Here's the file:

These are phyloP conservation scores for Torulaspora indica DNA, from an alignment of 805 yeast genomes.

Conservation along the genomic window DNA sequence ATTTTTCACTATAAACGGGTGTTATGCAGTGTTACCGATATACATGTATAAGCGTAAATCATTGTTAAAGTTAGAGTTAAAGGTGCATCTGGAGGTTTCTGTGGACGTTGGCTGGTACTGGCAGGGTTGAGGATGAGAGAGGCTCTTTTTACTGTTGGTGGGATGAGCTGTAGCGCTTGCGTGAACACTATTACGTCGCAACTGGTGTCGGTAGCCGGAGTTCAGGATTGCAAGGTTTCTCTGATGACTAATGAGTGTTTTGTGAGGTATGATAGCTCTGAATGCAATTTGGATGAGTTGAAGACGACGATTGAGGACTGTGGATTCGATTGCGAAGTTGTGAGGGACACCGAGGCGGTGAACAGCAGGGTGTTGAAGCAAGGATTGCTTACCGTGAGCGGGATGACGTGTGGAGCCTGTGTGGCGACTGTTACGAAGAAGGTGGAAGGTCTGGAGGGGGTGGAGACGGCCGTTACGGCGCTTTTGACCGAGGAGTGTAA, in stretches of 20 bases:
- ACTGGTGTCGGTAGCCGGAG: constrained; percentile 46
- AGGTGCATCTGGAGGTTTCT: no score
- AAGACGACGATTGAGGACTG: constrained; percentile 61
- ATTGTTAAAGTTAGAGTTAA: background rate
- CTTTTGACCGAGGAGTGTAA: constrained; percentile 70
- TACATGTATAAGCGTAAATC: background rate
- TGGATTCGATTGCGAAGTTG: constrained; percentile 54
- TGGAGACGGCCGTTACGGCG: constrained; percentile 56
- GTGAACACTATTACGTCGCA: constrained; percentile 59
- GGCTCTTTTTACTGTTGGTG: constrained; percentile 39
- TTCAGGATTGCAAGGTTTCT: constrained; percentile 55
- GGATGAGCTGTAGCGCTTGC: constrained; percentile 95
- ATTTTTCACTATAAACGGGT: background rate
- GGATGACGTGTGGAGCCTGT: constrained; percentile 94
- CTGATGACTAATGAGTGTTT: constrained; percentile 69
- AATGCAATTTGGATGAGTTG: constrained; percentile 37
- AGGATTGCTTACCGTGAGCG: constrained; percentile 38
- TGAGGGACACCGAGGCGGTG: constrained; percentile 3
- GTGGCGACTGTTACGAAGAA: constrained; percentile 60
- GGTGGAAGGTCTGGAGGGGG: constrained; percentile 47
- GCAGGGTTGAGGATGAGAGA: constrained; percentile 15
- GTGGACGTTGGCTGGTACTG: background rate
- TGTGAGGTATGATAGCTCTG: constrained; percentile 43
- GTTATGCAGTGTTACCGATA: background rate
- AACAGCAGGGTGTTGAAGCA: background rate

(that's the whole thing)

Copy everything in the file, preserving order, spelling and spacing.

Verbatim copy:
These are phyloP conservation scores for Torulaspora indica DNA, from an alignment of 805 yeast genomes.

Conservation along the genomic window DNA sequence ATTTTTCACTATAAACGGGTGTTATGCAGTGTTACCGATATACATGTATAAGCGTAAATCATTGTTAAAGTTAGAGTTAAAGGTGCATCTGGAGGTTTCTGTGGACGTTGGCTGGTACTGGCAGGGTTGAGGATGAGAGAGGCTCTTTTTACTGTTGGTGGGATGAGCTGTAGCGCTTGCGTGAACACTATTACGTCGCAACTGGTGTCGGTAGCCGGAGTTCAGGATTGCAAGGTTTCTCTGATGACTAATGAGTGTTTTGTGAGGTATGATAGCTCTGAATGCAATTTGGATGAGTTGAAGACGACGATTGAGGACTGTGGATTCGATTGCGAAGTTGTGAGGGACACCGAGGCGGTGAACAGCAGGGTGTTGAAGCAAGGATTGCTTACCGTGAGCGGGATGACGTGTGGAGCCTGTGTGGCGACTGTTACGAAGAAGGTGGAAGGTCTGGAGGGGGTGGAGACGGCCGTTACGGCGCTTTTGACCGAGGAGTGTAA, in stretches of 20 bases:
- ACTGGTGTCGGTAGCCGGAG: constrained; percentile 46
- AGGTGCATCTGGAGGTTTCT: no score
- AAGACGACGATTGAGGACTG: constrained; percentile 61
- ATTGTTAAAGTTAGAGTTAA: background rate
- CTTTTGACCGAGGAGTGTAA: constrained; percentile 70
- TACATGTATAAGCGTAAATC: background rate
- TGGATTCGATTGCGAAGTTG: constrained; percentile 54
- TGGAGACGGCCGTTACGGCG: constrained; percentile 56
- GTGAACACTATTACGTCGCA: constrained; percentile 59
- GGCTCTTTTTACTGTTGGTG: constrained; percentile 39
- TTCAGGATTGCAAGGTTTCT: constrained; percentile 55
- GGATGAGCTGTAGCGCTTGC: constrained; percentile 95
- ATTTTTCACTATAAACGGGT: background rate
- GGATGACGTGTGGAGCCTGT: constrained; percentile 94
- CTGATGACTAATGAGTGTTT: constrained; percentile 69
- AATGCAATTTGGATGAGTTG: constrained; percentile 37
- AGGATTGCTTACCGTGAGCG: constrained; percentile 38
- TGAGGGACACCGAGGCGGTG: constrained; percentile 3
- GTGGCGACTGTTACGAAGAA: constrained; percentile 60
- GGTGGAAGGTCTGGAGGGGG: constrained; percentile 47
- GCAGGGTTGAGGATGAGAGA: constrained; percentile 15
- GTGGACGTTGGCTGGTACTG: background rate
- TGTGAGGTATGATAGCTCTG: constrained; percentile 43
- GTTATGCAGTGTTACCGATA: background rate
- AACAGCAGGGTGTTGAAGCA: background rate